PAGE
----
Helicopters flew into remote areas of southern Australia on Tuesday to reach residents isolated by flooding, an emergency official said, according to CNN.

The latest wave of flooding to hit Australia is having a "huge" impact in Victoria state, said Ray Jasper, incident commander for emergency services there.

"We have houses inundated. We have a lot of isolated rural properties," he said, noting that helicopters would likely be delivering bread, milk and medicine to remote parts of the state for at least two weeks.

Potential for more major flooding in the state remains strong, CNN International Meteorologist Jennifer Delgado said. Officials were still surveying damage and bracing for more as the threat of more rain falling into swollen rivers loomed.

Search and rescue divers Tuesday found the body of an 8-year-old boy who fell into the water near a river the day before, Victoria police said.

Authorities were still preparing a coroner`s report and had not officially linked his death to floods. But earlier Tuesday, Prime Minister Julia Gillard mentioned the boy`s disappearance as she briefed reporters on the country`s flooding crisis.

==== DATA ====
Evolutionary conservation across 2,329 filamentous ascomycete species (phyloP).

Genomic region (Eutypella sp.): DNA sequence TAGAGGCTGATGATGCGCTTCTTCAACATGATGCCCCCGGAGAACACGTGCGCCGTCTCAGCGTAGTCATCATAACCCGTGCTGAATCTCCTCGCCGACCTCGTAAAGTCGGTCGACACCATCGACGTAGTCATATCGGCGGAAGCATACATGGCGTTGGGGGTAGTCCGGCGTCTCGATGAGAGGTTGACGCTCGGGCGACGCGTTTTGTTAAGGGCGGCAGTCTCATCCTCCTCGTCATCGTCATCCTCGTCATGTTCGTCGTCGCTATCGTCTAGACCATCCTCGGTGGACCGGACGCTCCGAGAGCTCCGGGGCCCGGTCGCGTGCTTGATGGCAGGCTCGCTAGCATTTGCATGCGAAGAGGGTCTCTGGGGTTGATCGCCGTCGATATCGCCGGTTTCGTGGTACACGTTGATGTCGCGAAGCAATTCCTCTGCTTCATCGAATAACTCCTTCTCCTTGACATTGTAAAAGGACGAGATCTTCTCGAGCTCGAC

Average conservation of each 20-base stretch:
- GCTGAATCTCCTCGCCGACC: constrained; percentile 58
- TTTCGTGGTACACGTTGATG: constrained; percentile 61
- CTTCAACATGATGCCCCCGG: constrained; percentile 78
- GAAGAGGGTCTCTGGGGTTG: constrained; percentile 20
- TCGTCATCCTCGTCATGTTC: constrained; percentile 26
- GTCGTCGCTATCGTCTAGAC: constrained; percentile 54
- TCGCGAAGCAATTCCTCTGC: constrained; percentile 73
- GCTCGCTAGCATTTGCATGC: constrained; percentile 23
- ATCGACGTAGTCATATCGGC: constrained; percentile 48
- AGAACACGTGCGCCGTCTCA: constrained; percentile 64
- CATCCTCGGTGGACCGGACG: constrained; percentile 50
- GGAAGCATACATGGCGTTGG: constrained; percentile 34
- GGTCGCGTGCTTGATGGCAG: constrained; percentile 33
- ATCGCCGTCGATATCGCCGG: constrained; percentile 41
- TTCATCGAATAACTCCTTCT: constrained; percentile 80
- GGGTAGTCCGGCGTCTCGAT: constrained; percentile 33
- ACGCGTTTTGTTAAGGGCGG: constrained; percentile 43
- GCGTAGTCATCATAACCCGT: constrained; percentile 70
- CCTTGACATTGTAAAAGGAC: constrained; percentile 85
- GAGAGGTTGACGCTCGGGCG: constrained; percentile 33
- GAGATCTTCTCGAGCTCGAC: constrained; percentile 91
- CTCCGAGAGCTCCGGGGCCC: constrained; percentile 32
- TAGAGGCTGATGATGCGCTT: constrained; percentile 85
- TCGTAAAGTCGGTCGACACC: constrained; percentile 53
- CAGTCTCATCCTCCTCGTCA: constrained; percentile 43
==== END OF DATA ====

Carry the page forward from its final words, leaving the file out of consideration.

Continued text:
"We know many communities are anxiously waiting as floodwaters rise, and many townships across Victoria have already been impacted by floodwaters," she said. "We also know that a small boy is missing, and so these are very difficult times in Victoria."

Gillard said she spoke with victims at a shelter in the state Monday -- many of whom had been evacuated from their homes and did not know what they would find when they return.

"Even in those circumstances, when I met with those Victorians, very many of them said to me that their thoughts are actually with the people of Queensland," she said.

Floods in that northeastern Australian state have killed at least 20 people, police said.

"People have lost their homes, they`ve lost their workplaces, they`ve lost their communities and, tragically, a number of Queenslanders have lost their lives," state Premier Anna Bligh told reporters Monday.

In a televised interview four weeks after the state`s flood crisis began, Queensland Premier Anna Bligh said Monday that an investigation would analyze whether river dams "work as they`re supposed to and are operated as well as they technically can be," according to a transcript of the interview published on the government`s website.

Police said Monday that 15 evacuation centers housed 1,300 people overnight across Queensland.